Review of The Soul of Jewish Social Justice

by Rabbi Dov Peretz ElkinsJewishSocialJusticeWeb2

The Soul of Jewish Social Justice offers a novel, intellectual, and spiritual approach to the application of Jewish wisdom to the most pressing moral problems of our time. We discover how the Jewish social justice ethos can help us address issues of education reform, ethical consumption, the future of Israel, immigration and prison reform, violence, business ethics, and many other moral issues. In this book, Rabbi Dr. Shmuly Yanklowitz explores how spirituality, ritual, narratives, holidays, and tradition can enhance our commitment to creating a more just society.

Rabbi Dr. Shmuly Yanklowitz was listed in Newsweek’s America’s Top 50 Rabbis for 2012 and 2013. He is the Executive Director of the Valley Beit Midrash, the Founder and President of Uri L’Tzedek, and the Founder and CEO of The Shamayim V’Aretz Institute. Rav Shmuly completed a Masters at Yeshiva University in Jewish Philosophy, a Masters at Harvard University in Moral Psychology and Leadership and a Doctorate at Columbia University in Epistemology and Moral Development. He received his rabbinic ordination from Yeshivat Chovevei Torah and is the author of two previous books: Jewish Ethics and Social Justice: A Guide for the 21st Century and Epistemic Development in Talmud Study.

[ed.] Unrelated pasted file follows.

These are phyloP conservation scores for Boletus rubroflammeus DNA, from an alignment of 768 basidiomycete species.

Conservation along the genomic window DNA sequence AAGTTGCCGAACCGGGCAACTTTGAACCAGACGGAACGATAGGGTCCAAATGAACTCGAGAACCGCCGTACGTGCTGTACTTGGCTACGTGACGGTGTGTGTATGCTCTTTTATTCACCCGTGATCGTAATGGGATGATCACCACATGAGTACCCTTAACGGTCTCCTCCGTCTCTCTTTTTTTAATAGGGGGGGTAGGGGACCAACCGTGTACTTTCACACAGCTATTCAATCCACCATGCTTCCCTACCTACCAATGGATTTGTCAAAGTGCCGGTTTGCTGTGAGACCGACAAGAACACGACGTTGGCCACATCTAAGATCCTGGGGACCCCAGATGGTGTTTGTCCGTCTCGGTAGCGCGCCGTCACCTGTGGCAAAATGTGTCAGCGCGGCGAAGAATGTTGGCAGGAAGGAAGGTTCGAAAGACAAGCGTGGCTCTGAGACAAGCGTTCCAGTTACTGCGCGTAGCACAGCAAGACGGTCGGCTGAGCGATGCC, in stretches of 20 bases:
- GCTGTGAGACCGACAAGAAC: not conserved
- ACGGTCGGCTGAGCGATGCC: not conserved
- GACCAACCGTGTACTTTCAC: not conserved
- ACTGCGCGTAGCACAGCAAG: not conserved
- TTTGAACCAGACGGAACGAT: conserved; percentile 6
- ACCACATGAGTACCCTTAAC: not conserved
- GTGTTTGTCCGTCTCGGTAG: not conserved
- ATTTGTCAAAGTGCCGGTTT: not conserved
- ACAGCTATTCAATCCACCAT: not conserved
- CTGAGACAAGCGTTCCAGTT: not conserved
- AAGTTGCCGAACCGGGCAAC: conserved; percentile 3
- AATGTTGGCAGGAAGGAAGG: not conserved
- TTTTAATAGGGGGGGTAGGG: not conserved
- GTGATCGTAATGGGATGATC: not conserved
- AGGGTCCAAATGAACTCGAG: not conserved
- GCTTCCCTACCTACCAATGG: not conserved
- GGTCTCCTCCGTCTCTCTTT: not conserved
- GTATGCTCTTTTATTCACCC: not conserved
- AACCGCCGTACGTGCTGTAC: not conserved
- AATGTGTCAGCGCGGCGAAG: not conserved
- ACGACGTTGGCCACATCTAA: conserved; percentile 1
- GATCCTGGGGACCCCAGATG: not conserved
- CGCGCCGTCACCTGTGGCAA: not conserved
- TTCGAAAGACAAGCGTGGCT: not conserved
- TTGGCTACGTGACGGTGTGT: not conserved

This is a comprehensive and inspiring study of Jewish ethics as applied to moral and social problems. A book one can study and from which derive many important lessons. A major contribution to Jewish ethics.

Jonathan D. Sarna, Joseph H. & Belle R. Braun Professor of American Jewish History, Brandeis University, says about the author of this book: Rabbi Shmuly Yanklowitz’s name has become synonymous with the call for ethical renewal and social justice within the American Jewish community. A modern Orthodox rabbi, he fuses ancient teachings with progressive sensibilities. In this much-needed volume, he shares with readers his thoughts on central questions of our day. Our world will be a better place if his message is widely heeded.”

This review originally appeared in the Jewish Media Review.

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